One of St. Nick’s helpers was in Beatrice on Saturday night and brought with him a few of Santa’s famous reindeer.
Rod Gross—who runs Gross’ Belgians out of Lincoln—was on hand during the Lighted Christmas Parade in Beatrice on Saturday with two live reindeer, Dancer and Prancer.
“That's who Santa told me to bring tonight,” Gross said.
The two reindeer, brought to town with the help of Beatrice Community Hospital, spent the time enclosed in a pen, happily chewing on reindeer feed as kids and families posed for photos aboard the sleigh placed behind them.
Gross and his reindeer have been a part of the parade for the past three years it has been held. For the last two years, the reindeer took part in the parade, but this year, they were just available for photos in the Charles Park parking lot.
For their size, reindeer have pretty big antlers, sticking up into the air about two feet, with a portion of the antler covering their face and eyes. There’s a good reason for that, Gross said, other than just looking photogenic.
“In the wild, they're running through trees and brush,” Gross said. “They stick their nose up in the air and they put their antlers around their body. That protects their body and their eyes.”
Back at their home base in Lincoln, Gross said, they’ve got six reindeer, in addition to several horses. Reindeer, which are hard to come by, can run upward of $10,000.
There’s another thing about reindeer that might surprise you, he said, as soon as the fuzzy antler velvet comes off for the winter, their antlers are done growing for the season.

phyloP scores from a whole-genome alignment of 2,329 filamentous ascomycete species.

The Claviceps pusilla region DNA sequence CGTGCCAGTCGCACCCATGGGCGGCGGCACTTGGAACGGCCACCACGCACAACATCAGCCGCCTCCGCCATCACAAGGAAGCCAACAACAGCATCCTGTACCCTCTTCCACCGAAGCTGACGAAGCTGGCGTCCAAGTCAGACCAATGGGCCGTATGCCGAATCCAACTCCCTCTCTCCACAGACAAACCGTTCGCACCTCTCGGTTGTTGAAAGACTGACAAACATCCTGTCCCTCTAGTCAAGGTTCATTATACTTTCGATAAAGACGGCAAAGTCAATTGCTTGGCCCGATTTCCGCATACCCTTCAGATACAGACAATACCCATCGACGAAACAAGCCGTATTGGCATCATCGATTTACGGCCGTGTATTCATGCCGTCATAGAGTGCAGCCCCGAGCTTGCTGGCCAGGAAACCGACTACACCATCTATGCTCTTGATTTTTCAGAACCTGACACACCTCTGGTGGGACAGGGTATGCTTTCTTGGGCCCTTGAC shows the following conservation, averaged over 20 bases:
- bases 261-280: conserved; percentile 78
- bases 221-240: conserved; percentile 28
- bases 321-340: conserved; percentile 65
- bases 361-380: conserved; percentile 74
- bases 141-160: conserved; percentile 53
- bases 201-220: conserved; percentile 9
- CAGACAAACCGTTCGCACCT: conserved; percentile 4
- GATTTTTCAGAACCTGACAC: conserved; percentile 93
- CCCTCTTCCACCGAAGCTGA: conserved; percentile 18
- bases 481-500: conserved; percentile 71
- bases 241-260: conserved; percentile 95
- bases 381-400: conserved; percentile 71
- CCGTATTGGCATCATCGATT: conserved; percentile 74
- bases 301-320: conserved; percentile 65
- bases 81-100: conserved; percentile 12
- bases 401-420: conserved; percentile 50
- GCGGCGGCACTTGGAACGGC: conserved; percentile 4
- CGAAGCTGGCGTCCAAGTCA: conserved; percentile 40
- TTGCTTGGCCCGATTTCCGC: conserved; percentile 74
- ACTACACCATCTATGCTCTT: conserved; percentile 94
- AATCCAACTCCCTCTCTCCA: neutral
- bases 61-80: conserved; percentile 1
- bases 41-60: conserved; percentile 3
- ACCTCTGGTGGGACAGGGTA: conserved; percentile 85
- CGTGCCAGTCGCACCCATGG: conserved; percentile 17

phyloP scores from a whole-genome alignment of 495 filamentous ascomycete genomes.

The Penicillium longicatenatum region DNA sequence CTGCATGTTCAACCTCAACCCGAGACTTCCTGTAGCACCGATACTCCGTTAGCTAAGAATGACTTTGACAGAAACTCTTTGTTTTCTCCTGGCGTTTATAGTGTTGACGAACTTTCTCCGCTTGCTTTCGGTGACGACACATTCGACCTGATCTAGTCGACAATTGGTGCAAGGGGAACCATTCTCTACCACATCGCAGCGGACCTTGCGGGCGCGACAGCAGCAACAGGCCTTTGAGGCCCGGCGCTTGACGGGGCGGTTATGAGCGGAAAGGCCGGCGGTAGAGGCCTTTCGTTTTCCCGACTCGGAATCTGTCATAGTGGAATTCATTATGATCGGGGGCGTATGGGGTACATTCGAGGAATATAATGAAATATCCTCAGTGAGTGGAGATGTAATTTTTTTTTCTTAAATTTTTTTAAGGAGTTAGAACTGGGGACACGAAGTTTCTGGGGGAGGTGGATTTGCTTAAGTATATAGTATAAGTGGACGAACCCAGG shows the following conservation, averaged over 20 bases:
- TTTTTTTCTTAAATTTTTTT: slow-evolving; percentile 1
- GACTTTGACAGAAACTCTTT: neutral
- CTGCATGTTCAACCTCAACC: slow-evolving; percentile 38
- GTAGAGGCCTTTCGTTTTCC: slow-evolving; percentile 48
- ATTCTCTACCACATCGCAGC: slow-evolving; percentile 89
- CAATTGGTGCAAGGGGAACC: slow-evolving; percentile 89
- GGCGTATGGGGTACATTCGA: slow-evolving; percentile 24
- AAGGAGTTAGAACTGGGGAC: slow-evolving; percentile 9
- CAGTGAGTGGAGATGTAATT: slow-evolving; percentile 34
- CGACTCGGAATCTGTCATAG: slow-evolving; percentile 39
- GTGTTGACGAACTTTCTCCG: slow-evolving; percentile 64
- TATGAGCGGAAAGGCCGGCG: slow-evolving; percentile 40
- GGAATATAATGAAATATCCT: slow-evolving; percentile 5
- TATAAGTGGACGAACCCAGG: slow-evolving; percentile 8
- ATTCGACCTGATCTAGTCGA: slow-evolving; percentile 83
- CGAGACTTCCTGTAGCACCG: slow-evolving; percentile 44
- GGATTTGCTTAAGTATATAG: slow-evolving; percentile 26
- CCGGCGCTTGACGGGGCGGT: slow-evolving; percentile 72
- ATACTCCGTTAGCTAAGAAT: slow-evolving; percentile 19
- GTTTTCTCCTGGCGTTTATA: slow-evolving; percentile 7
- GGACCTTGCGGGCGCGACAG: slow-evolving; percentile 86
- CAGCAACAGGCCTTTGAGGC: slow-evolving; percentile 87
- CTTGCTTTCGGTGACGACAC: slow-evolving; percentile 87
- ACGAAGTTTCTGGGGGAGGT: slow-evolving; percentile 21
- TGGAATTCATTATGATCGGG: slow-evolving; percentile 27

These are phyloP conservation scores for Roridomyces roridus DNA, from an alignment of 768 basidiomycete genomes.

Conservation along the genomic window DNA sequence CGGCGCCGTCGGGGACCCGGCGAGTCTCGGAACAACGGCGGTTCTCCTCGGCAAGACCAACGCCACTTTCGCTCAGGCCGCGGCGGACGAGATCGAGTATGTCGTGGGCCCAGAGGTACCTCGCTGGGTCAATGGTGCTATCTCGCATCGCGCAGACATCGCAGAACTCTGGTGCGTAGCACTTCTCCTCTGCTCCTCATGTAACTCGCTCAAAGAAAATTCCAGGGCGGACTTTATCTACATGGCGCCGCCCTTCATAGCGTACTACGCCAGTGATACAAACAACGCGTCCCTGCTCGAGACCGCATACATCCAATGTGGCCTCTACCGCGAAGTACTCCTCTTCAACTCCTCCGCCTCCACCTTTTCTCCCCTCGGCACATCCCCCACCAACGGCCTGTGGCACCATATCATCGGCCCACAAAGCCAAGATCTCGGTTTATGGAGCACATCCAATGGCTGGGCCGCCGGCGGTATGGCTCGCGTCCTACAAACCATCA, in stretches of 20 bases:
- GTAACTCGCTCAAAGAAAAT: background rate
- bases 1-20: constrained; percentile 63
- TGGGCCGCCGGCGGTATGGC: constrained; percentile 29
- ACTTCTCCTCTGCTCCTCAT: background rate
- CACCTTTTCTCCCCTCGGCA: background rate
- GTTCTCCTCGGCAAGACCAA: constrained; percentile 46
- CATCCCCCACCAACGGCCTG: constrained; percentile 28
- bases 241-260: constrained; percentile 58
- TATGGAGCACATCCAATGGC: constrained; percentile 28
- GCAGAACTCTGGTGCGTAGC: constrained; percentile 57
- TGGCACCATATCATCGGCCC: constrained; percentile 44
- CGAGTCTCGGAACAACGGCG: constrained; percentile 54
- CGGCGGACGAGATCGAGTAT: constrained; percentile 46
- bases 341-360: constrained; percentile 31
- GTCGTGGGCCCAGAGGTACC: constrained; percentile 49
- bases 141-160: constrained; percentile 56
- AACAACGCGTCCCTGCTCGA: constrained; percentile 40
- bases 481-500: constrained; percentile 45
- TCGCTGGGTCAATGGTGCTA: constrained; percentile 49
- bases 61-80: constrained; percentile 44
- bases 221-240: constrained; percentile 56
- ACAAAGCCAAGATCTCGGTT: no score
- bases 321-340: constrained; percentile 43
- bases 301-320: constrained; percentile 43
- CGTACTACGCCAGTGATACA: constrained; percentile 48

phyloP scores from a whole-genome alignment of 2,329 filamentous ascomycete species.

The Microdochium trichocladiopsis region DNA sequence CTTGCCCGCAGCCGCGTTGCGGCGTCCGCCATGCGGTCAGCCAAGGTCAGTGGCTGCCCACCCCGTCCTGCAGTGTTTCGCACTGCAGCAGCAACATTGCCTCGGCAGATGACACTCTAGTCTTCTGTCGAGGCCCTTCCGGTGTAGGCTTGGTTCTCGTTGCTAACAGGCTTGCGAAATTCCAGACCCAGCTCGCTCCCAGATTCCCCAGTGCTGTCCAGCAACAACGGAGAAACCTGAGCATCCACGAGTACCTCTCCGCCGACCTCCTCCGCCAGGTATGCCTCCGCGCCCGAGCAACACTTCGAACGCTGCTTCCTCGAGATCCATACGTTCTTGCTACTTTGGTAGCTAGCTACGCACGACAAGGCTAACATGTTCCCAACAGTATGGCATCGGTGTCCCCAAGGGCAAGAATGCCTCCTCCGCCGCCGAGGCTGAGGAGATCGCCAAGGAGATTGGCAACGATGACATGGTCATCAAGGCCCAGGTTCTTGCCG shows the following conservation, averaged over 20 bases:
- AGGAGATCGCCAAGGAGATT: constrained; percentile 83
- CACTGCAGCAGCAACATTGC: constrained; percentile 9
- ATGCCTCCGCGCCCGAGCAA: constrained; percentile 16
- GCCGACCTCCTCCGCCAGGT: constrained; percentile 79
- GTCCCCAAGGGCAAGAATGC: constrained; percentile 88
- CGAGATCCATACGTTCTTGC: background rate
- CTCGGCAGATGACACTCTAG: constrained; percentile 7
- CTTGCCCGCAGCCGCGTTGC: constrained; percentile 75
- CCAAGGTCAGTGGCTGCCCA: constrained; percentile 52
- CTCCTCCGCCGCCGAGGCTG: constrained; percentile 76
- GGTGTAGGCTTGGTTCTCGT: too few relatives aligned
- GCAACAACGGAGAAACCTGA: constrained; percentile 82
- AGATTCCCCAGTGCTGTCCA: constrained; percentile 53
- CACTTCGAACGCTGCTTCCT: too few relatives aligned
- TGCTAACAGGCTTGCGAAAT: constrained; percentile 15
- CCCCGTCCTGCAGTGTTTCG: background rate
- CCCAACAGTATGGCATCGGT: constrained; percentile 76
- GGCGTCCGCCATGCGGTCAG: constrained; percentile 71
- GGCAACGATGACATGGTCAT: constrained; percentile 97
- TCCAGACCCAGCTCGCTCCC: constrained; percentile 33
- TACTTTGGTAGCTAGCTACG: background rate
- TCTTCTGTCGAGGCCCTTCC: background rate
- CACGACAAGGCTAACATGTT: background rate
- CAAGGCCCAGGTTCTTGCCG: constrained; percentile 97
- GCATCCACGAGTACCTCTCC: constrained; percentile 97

“The males lose their antlers before Christmas,” Gross said. “That's why all of Santa's reindeer are girls. And the girls hang onto their antlers until April or May, when they're ready to calf and they'll lose their antlers.”
If you’re coming to see the reindeer, Gross said, remember that the ropes around the pens are there for a reason. Kids are pretty good about not reaching over or climbing under to pet the reindeer, it’s the grownups you have to watch out for.
Gross said he had to remind a father about not going beyond the ropes. There’s a lot Gross can deal with, he said, but crossing the rope mystifies him.
If you missed the reindeer during the parade, you’ll still have a chance to see Gross’ reindeer this coming Saturday in Lincoln in the Haymarket at a Breakfast with Santa event, or at Hy-Vee in Lincoln at 40th and Old Cheney on Tuesday. For now, his schedule is booked pretty solid almost all the way up to Christmas.
“We started on Nov. 10,” Gross said. “And this is the first year we don't have anything booked yet for Christmas Eve.”